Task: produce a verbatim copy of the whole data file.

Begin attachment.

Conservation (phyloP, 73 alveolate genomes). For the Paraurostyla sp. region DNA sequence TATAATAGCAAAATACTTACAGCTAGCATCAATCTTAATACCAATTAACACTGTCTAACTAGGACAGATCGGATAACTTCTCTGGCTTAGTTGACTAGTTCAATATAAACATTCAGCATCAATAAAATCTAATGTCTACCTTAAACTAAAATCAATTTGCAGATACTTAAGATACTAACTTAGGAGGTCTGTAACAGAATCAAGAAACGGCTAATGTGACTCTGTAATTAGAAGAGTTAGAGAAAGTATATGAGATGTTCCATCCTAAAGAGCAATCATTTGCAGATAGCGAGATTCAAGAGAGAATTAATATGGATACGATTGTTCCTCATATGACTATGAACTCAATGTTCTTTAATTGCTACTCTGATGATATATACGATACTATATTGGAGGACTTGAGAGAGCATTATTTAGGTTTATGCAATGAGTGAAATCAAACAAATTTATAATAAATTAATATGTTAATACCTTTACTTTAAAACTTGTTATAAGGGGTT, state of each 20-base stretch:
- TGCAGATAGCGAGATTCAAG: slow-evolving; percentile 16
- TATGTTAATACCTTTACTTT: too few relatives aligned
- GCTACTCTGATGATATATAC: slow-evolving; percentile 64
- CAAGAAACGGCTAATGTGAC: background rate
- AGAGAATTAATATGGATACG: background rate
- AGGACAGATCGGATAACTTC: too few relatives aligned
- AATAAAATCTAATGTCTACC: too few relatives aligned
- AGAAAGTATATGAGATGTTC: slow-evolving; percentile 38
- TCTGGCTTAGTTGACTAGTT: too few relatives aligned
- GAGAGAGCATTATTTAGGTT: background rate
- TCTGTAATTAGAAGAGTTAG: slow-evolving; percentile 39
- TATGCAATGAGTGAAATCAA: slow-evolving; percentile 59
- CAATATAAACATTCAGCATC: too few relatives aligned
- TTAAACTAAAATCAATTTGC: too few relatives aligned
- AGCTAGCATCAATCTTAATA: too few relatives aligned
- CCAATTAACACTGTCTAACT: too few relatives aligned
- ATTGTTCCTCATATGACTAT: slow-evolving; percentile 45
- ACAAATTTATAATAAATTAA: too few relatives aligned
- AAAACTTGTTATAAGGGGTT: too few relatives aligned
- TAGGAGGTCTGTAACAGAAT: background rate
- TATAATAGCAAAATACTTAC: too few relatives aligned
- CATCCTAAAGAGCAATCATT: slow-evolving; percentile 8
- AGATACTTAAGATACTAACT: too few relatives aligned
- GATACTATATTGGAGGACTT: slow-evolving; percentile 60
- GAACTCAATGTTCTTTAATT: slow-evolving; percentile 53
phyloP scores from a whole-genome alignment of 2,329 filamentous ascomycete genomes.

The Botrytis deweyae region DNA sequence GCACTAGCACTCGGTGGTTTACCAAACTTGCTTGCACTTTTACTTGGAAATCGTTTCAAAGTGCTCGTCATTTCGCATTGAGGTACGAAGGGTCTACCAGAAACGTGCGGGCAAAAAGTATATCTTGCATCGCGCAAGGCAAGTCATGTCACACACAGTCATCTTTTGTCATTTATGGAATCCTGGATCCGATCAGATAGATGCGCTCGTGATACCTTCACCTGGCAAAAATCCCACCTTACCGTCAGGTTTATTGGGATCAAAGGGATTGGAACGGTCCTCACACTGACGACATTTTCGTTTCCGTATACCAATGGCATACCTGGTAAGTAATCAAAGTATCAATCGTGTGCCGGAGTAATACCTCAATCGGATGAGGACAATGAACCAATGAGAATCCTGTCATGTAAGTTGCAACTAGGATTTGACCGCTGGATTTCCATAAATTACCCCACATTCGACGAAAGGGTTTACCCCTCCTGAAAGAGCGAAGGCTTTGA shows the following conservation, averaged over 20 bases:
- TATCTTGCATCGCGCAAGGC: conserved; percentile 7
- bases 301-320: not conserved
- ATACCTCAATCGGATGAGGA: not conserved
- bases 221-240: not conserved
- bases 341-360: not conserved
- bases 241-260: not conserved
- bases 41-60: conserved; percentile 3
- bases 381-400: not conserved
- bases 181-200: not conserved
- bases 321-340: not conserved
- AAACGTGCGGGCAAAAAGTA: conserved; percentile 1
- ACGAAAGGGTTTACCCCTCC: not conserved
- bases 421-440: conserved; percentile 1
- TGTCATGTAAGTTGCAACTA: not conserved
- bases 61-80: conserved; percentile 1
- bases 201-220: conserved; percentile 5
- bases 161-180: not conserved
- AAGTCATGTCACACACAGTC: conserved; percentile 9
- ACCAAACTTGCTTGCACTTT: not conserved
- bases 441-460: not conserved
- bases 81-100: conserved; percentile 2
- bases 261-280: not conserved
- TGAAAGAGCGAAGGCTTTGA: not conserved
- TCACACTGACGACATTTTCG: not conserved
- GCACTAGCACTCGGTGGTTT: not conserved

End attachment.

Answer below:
Conservation (phyloP, 73 alveolate genomes). For the Paraurostyla sp. region DNA sequence TATAATAGCAAAATACTTACAGCTAGCATCAATCTTAATACCAATTAACACTGTCTAACTAGGACAGATCGGATAACTTCTCTGGCTTAGTTGACTAGTTCAATATAAACATTCAGCATCAATAAAATCTAATGTCTACCTTAAACTAAAATCAATTTGCAGATACTTAAGATACTAACTTAGGAGGTCTGTAACAGAATCAAGAAACGGCTAATGTGACTCTGTAATTAGAAGAGTTAGAGAAAGTATATGAGATGTTCCATCCTAAAGAGCAATCATTTGCAGATAGCGAGATTCAAGAGAGAATTAATATGGATACGATTGTTCCTCATATGACTATGAACTCAATGTTCTTTAATTGCTACTCTGATGATATATACGATACTATATTGGAGGACTTGAGAGAGCATTATTTAGGTTTATGCAATGAGTGAAATCAAACAAATTTATAATAAATTAATATGTTAATACCTTTACTTTAAAACTTGTTATAAGGGGTT, state of each 20-base stretch:
- TGCAGATAGCGAGATTCAAG: slow-evolving; percentile 16
- TATGTTAATACCTTTACTTT: too few relatives aligned
- GCTACTCTGATGATATATAC: slow-evolving; percentile 64
- CAAGAAACGGCTAATGTGAC: background rate
- AGAGAATTAATATGGATACG: background rate
- AGGACAGATCGGATAACTTC: too few relatives aligned
- AATAAAATCTAATGTCTACC: too few relatives aligned
- AGAAAGTATATGAGATGTTC: slow-evolving; percentile 38
- TCTGGCTTAGTTGACTAGTT: too few relatives aligned
- GAGAGAGCATTATTTAGGTT: background rate
- TCTGTAATTAGAAGAGTTAG: slow-evolving; percentile 39
- TATGCAATGAGTGAAATCAA: slow-evolving; percentile 59
- CAATATAAACATTCAGCATC: too few relatives aligned
- TTAAACTAAAATCAATTTGC: too few relatives aligned
- AGCTAGCATCAATCTTAATA: too few relatives aligned
- CCAATTAACACTGTCTAACT: too few relatives aligned
- ATTGTTCCTCATATGACTAT: slow-evolving; percentile 45
- ACAAATTTATAATAAATTAA: too few relatives aligned
- AAAACTTGTTATAAGGGGTT: too few relatives aligned
- TAGGAGGTCTGTAACAGAAT: background rate
- TATAATAGCAAAATACTTAC: too few relatives aligned
- CATCCTAAAGAGCAATCATT: slow-evolving; percentile 8
- AGATACTTAAGATACTAACT: too few relatives aligned
- GATACTATATTGGAGGACTT: slow-evolving; percentile 60
- GAACTCAATGTTCTTTAATT: slow-evolving; percentile 53
phyloP scores from a whole-genome alignment of 2,329 filamentous ascomycete genomes.

The Botrytis deweyae region DNA sequence GCACTAGCACTCGGTGGTTTACCAAACTTGCTTGCACTTTTACTTGGAAATCGTTTCAAAGTGCTCGTCATTTCGCATTGAGGTACGAAGGGTCTACCAGAAACGTGCGGGCAAAAAGTATATCTTGCATCGCGCAAGGCAAGTCATGTCACACACAGTCATCTTTTGTCATTTATGGAATCCTGGATCCGATCAGATAGATGCGCTCGTGATACCTTCACCTGGCAAAAATCCCACCTTACCGTCAGGTTTATTGGGATCAAAGGGATTGGAACGGTCCTCACACTGACGACATTTTCGTTTCCGTATACCAATGGCATACCTGGTAAGTAATCAAAGTATCAATCGTGTGCCGGAGTAATACCTCAATCGGATGAGGACAATGAACCAATGAGAATCCTGTCATGTAAGTTGCAACTAGGATTTGACCGCTGGATTTCCATAAATTACCCCACATTCGACGAAAGGGTTTACCCCTCCTGAAAGAGCGAAGGCTTTGA shows the following conservation, averaged over 20 bases:
- TATCTTGCATCGCGCAAGGC: conserved; percentile 7
- bases 301-320: not conserved
- ATACCTCAATCGGATGAGGA: not conserved
- bases 221-240: not conserved
- bases 341-360: not conserved
- bases 241-260: not conserved
- bases 41-60: conserved; percentile 3
- bases 381-400: not conserved
- bases 181-200: not conserved
- bases 321-340: not conserved
- AAACGTGCGGGCAAAAAGTA: conserved; percentile 1
- ACGAAAGGGTTTACCCCTCC: not conserved
- bases 421-440: conserved; percentile 1
- TGTCATGTAAGTTGCAACTA: not conserved
- bases 61-80: conserved; percentile 1
- bases 201-220: conserved; percentile 5
- bases 161-180: not conserved
- AAGTCATGTCACACACAGTC: conserved; percentile 9
- ACCAAACTTGCTTGCACTTT: not conserved
- bases 441-460: not conserved
- bases 81-100: conserved; percentile 2
- bases 261-280: not conserved
- TGAAAGAGCGAAGGCTTTGA: not conserved
- TCACACTGACGACATTTTCG: not conserved
- GCACTAGCACTCGGTGGTTT: not conserved